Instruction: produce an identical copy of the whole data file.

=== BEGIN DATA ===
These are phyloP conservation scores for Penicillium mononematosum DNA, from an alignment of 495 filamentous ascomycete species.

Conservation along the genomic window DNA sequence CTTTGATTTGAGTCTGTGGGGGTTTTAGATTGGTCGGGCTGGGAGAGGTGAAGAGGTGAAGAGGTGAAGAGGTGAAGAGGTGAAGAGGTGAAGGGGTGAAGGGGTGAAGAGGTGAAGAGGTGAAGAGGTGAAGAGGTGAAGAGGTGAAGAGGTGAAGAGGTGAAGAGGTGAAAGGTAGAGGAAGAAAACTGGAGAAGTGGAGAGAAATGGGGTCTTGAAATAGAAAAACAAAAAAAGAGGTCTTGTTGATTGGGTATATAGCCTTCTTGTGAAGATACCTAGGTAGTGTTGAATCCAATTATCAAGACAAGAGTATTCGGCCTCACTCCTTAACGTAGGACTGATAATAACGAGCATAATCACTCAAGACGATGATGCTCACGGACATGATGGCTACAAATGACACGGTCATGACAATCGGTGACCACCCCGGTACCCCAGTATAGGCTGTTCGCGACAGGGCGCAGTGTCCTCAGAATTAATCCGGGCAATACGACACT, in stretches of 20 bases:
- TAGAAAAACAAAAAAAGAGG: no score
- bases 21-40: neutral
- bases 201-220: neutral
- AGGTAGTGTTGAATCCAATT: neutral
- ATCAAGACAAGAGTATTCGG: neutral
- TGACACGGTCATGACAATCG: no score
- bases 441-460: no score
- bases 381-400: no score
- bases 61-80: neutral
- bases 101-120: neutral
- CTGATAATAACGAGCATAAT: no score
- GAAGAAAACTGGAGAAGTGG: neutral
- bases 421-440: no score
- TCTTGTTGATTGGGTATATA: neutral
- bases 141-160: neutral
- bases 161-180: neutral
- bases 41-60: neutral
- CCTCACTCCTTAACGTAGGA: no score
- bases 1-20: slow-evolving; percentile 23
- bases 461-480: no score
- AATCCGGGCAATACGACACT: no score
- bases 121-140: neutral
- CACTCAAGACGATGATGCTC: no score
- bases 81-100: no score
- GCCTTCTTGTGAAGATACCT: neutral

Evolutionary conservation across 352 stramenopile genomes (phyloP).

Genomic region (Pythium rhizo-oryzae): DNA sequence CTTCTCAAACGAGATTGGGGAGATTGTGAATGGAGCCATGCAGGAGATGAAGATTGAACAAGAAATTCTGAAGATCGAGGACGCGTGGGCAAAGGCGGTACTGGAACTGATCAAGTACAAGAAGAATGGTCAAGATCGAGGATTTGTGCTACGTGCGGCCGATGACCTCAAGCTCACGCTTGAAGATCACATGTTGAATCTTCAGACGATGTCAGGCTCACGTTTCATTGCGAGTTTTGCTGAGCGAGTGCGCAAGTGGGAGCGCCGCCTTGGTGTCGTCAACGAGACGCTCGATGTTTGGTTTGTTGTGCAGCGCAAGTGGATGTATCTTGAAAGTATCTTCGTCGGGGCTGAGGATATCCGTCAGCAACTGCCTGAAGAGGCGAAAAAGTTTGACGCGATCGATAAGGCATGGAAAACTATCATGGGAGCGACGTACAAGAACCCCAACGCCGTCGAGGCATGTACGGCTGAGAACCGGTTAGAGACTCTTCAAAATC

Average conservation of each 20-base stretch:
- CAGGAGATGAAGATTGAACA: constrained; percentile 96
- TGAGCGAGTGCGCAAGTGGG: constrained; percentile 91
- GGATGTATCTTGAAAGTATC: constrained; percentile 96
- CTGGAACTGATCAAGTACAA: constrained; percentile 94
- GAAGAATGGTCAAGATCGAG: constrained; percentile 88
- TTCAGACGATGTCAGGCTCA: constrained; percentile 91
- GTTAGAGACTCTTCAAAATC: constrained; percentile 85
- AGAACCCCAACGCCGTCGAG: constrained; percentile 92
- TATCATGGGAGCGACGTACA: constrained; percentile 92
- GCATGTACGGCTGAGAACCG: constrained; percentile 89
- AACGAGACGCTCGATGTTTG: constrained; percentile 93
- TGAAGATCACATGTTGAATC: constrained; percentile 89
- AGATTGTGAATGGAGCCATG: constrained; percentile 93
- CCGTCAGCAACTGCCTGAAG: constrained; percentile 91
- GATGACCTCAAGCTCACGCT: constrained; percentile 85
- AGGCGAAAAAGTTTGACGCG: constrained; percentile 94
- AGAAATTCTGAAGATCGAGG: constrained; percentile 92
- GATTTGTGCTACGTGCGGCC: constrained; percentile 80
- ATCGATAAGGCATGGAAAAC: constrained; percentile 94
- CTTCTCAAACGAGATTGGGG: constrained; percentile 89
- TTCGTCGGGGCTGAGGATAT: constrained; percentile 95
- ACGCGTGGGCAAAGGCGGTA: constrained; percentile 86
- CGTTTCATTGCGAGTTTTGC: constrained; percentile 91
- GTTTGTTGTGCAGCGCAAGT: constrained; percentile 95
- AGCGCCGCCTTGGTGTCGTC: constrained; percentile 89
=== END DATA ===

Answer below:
These are phyloP conservation scores for Penicillium mononematosum DNA, from an alignment of 495 filamentous ascomycete species.

Conservation along the genomic window DNA sequence CTTTGATTTGAGTCTGTGGGGGTTTTAGATTGGTCGGGCTGGGAGAGGTGAAGAGGTGAAGAGGTGAAGAGGTGAAGAGGTGAAGAGGTGAAGGGGTGAAGGGGTGAAGAGGTGAAGAGGTGAAGAGGTGAAGAGGTGAAGAGGTGAAGAGGTGAAGAGGTGAAGAGGTGAAAGGTAGAGGAAGAAAACTGGAGAAGTGGAGAGAAATGGGGTCTTGAAATAGAAAAACAAAAAAAGAGGTCTTGTTGATTGGGTATATAGCCTTCTTGTGAAGATACCTAGGTAGTGTTGAATCCAATTATCAAGACAAGAGTATTCGGCCTCACTCCTTAACGTAGGACTGATAATAACGAGCATAATCACTCAAGACGATGATGCTCACGGACATGATGGCTACAAATGACACGGTCATGACAATCGGTGACCACCCCGGTACCCCAGTATAGGCTGTTCGCGACAGGGCGCAGTGTCCTCAGAATTAATCCGGGCAATACGACACT, in stretches of 20 bases:
- TAGAAAAACAAAAAAAGAGG: no score
- bases 21-40: neutral
- bases 201-220: neutral
- AGGTAGTGTTGAATCCAATT: neutral
- ATCAAGACAAGAGTATTCGG: neutral
- TGACACGGTCATGACAATCG: no score
- bases 441-460: no score
- bases 381-400: no score
- bases 61-80: neutral
- bases 101-120: neutral
- CTGATAATAACGAGCATAAT: no score
- GAAGAAAACTGGAGAAGTGG: neutral
- bases 421-440: no score
- TCTTGTTGATTGGGTATATA: neutral
- bases 141-160: neutral
- bases 161-180: neutral
- bases 41-60: neutral
- CCTCACTCCTTAACGTAGGA: no score
- bases 1-20: slow-evolving; percentile 23
- bases 461-480: no score
- AATCCGGGCAATACGACACT: no score
- bases 121-140: neutral
- CACTCAAGACGATGATGCTC: no score
- bases 81-100: no score
- GCCTTCTTGTGAAGATACCT: neutral

Evolutionary conservation across 352 stramenopile genomes (phyloP).

Genomic region (Pythium rhizo-oryzae): DNA sequence CTTCTCAAACGAGATTGGGGAGATTGTGAATGGAGCCATGCAGGAGATGAAGATTGAACAAGAAATTCTGAAGATCGAGGACGCGTGGGCAAAGGCGGTACTGGAACTGATCAAGTACAAGAAGAATGGTCAAGATCGAGGATTTGTGCTACGTGCGGCCGATGACCTCAAGCTCACGCTTGAAGATCACATGTTGAATCTTCAGACGATGTCAGGCTCACGTTTCATTGCGAGTTTTGCTGAGCGAGTGCGCAAGTGGGAGCGCCGCCTTGGTGTCGTCAACGAGACGCTCGATGTTTGGTTTGTTGTGCAGCGCAAGTGGATGTATCTTGAAAGTATCTTCGTCGGGGCTGAGGATATCCGTCAGCAACTGCCTGAAGAGGCGAAAAAGTTTGACGCGATCGATAAGGCATGGAAAACTATCATGGGAGCGACGTACAAGAACCCCAACGCCGTCGAGGCATGTACGGCTGAGAACCGGTTAGAGACTCTTCAAAATC

Average conservation of each 20-base stretch:
- CAGGAGATGAAGATTGAACA: constrained; percentile 96
- TGAGCGAGTGCGCAAGTGGG: constrained; percentile 91
- GGATGTATCTTGAAAGTATC: constrained; percentile 96
- CTGGAACTGATCAAGTACAA: constrained; percentile 94
- GAAGAATGGTCAAGATCGAG: constrained; percentile 88
- TTCAGACGATGTCAGGCTCA: constrained; percentile 91
- GTTAGAGACTCTTCAAAATC: constrained; percentile 85
- AGAACCCCAACGCCGTCGAG: constrained; percentile 92
- TATCATGGGAGCGACGTACA: constrained; percentile 92
- GCATGTACGGCTGAGAACCG: constrained; percentile 89
- AACGAGACGCTCGATGTTTG: constrained; percentile 93
- TGAAGATCACATGTTGAATC: constrained; percentile 89
- AGATTGTGAATGGAGCCATG: constrained; percentile 93
- CCGTCAGCAACTGCCTGAAG: constrained; percentile 91
- GATGACCTCAAGCTCACGCT: constrained; percentile 85
- AGGCGAAAAAGTTTGACGCG: constrained; percentile 94
- AGAAATTCTGAAGATCGAGG: constrained; percentile 92
- GATTTGTGCTACGTGCGGCC: constrained; percentile 80
- ATCGATAAGGCATGGAAAAC: constrained; percentile 94
- CTTCTCAAACGAGATTGGGG: constrained; percentile 89
- TTCGTCGGGGCTGAGGATAT: constrained; percentile 95
- ACGCGTGGGCAAAGGCGGTA: constrained; percentile 86
- CGTTTCATTGCGAGTTTTGC: constrained; percentile 91
- GTTTGTTGTGCAGCGCAAGT: constrained; percentile 95
- AGCGCCGCCTTGGTGTCGTC: constrained; percentile 89